Believe it or not, there’s a lot more to covering a music festival than just covering the bands. In the video below, event photographer Ruth Medjber gives us the scoop on what to shoot for whom (beyond the bands, of course), and in the end, how to maximize your overall output:

Music festivals may seem like a walk in the park to shoot—and a lot of fun—but there’s actually far more to cover than you might think. Depending on who’s hiring you, you might get a minimal shot list, and extensive one, or none at all. And what’s in the shot lists will vary depending on for whom you’re shooting. For example, music magazines will want lots of shots of the acts. Their readers will want to know which bands were there and to get a feel for what the performance was like.

Music magazines will want plenty of shots of the performers

Newspapers, on the other hand, are focused on reporting on the event as a whole. As a result, they’ll want shots of the crowd and overall atmosphere in addition to shots of the acts.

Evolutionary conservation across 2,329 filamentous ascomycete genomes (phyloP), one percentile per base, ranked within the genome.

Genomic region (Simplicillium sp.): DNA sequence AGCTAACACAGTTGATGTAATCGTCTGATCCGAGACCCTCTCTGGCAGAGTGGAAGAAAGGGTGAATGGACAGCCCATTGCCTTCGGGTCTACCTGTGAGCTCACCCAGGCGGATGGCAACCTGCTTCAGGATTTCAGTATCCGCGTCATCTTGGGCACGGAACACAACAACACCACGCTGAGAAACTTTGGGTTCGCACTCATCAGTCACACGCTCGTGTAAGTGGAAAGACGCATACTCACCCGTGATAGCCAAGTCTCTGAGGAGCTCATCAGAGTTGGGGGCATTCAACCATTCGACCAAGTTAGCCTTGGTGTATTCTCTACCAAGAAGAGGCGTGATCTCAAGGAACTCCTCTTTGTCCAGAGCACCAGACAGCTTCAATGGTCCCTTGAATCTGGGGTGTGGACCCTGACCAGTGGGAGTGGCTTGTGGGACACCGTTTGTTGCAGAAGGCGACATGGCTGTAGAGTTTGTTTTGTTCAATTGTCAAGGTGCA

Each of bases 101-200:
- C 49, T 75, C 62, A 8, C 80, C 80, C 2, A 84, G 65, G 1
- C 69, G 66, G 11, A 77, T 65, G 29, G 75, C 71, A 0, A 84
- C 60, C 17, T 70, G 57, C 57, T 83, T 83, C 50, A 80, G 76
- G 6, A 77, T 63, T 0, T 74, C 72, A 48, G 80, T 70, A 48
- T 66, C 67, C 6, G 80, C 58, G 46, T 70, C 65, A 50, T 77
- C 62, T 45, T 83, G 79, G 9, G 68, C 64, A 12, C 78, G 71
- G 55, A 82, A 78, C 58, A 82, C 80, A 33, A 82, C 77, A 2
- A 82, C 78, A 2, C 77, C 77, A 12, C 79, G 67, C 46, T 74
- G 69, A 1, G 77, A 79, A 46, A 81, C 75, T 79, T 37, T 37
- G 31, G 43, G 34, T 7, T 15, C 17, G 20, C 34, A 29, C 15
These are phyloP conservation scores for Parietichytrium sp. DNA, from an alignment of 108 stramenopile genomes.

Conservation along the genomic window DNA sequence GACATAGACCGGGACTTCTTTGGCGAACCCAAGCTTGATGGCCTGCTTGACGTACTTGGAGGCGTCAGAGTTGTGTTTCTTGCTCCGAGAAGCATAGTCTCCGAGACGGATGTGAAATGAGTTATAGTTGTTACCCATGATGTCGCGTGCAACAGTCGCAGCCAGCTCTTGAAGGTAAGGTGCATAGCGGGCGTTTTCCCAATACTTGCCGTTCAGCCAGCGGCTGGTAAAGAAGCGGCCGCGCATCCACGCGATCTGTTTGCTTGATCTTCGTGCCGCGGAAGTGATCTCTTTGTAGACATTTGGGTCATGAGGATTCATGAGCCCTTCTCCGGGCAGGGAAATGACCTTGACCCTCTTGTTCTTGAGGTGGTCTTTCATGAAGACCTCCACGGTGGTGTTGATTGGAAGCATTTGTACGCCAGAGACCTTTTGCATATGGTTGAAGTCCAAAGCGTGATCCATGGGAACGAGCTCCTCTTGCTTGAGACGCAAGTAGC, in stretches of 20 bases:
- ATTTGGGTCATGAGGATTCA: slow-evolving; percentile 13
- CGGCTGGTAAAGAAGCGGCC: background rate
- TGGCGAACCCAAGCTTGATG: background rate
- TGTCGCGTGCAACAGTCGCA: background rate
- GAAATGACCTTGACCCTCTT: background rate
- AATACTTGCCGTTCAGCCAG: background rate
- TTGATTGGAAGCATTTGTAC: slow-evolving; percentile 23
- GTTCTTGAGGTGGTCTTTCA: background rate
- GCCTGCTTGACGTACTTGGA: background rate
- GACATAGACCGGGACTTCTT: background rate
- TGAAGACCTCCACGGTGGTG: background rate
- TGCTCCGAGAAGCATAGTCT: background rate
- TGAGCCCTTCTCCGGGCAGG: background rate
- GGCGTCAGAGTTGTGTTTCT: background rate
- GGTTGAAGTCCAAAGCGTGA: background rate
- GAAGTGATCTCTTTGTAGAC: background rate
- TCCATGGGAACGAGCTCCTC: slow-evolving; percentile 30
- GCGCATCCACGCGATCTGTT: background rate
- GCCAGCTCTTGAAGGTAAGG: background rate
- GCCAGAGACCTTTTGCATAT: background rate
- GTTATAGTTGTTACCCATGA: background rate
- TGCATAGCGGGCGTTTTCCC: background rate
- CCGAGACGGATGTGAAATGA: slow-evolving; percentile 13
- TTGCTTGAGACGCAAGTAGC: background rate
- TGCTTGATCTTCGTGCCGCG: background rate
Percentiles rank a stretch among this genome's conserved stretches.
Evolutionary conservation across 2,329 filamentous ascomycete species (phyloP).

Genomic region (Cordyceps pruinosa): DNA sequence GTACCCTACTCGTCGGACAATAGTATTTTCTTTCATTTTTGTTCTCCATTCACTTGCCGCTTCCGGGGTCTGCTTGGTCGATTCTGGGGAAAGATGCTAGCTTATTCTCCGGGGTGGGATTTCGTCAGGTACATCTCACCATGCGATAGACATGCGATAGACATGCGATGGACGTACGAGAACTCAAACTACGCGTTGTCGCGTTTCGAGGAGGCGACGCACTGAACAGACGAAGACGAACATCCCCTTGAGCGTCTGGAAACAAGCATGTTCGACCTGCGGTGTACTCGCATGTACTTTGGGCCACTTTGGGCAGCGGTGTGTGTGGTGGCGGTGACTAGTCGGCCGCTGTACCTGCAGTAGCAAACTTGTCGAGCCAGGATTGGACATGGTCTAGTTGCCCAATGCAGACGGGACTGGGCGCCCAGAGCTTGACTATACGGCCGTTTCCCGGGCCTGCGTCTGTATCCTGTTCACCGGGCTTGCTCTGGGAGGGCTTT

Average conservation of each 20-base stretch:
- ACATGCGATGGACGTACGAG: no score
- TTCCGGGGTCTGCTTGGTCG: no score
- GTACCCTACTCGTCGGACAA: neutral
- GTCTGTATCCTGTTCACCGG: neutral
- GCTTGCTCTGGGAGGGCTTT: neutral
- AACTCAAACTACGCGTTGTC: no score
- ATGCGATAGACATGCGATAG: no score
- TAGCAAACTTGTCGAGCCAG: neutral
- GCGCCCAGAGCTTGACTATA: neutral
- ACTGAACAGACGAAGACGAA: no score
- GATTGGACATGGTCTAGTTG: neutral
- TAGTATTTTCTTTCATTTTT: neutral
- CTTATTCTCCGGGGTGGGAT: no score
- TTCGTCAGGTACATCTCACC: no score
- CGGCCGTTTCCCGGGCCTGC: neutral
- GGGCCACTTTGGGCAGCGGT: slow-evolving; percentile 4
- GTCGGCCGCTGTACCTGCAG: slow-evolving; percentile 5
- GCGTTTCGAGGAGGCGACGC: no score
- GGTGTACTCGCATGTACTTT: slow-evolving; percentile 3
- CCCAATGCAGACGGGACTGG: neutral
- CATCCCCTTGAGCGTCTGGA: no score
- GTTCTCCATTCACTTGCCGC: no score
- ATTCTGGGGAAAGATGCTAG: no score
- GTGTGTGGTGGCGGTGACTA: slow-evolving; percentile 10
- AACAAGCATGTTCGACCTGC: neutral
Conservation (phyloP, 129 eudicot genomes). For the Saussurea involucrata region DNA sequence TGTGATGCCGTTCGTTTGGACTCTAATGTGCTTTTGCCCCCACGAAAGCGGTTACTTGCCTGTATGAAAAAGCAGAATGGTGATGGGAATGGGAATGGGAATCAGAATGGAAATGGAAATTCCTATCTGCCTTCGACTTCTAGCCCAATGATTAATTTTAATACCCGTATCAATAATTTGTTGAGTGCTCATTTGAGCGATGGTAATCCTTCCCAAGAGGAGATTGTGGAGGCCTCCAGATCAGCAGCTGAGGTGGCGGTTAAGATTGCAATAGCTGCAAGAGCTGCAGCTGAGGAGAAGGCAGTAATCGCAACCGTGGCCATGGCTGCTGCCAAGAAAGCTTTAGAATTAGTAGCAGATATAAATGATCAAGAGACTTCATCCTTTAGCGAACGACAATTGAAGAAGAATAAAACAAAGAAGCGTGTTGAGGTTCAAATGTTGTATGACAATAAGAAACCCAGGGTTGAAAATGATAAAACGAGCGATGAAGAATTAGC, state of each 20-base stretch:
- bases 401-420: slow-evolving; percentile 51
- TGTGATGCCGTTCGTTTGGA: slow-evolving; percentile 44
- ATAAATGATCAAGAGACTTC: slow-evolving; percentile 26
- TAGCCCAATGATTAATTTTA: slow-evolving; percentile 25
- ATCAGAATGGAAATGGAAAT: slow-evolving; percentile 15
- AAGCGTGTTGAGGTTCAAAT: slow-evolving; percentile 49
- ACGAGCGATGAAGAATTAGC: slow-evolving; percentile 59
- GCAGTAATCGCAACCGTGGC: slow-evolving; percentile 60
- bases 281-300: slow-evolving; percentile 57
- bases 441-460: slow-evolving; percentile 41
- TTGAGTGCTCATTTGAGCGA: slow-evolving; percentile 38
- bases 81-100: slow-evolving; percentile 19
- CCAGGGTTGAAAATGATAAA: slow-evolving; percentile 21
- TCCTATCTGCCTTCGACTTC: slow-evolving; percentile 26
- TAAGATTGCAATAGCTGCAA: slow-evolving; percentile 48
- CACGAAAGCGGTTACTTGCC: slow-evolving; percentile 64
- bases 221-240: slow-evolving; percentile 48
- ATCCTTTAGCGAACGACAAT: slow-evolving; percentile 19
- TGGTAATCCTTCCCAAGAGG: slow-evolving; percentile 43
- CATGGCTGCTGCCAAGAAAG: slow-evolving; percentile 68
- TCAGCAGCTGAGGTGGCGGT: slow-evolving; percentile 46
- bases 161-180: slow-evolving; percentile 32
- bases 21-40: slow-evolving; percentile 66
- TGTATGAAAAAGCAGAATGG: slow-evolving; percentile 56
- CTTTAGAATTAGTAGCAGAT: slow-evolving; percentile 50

Catching the feel of the crowd

Brands and corporate sponsors will have a completely different focus: furthering their company’s and products’ exposure. As a result, they’ll want the photographer to prioritize gathering shots of people interacting with the product, their products being used at the festival, etc. And while shooting for corporate sponsors may not be particularly fun, if you’re looking for the best pay it’s the route to go.

Festival goers enjoying a corporate product

Of course, often it’s the festival organizers themselves that will hire you. When that’s the case you may or may not get a shot list. If you don’t get one, Medjber recommends making sure to capture these shots:

  1. Happy people arriving
  2. The campsite
  3. How much fun it is
  4. Anything related to the festival’s theme or overall aesthetic

Shots of the campsite provide a sense of ambiance

And finally, Medjber suggests that you check in with your production team if you haven’t been given a shot list. They may have things in mind they just haven’t communicated yet. Perhaps they want at least one shot of their banner or sign, or they have other specific non-performer shots that are important to them. Honestly, a brief check-in, even when given a shot list, can help you go the extra mile for your client.

Like This Article?

Don’t Miss The Next One!

Join over 100,000 photographers of all experience levels who receive our free photography tips and articles to stay current:


Article source: PictureCorrect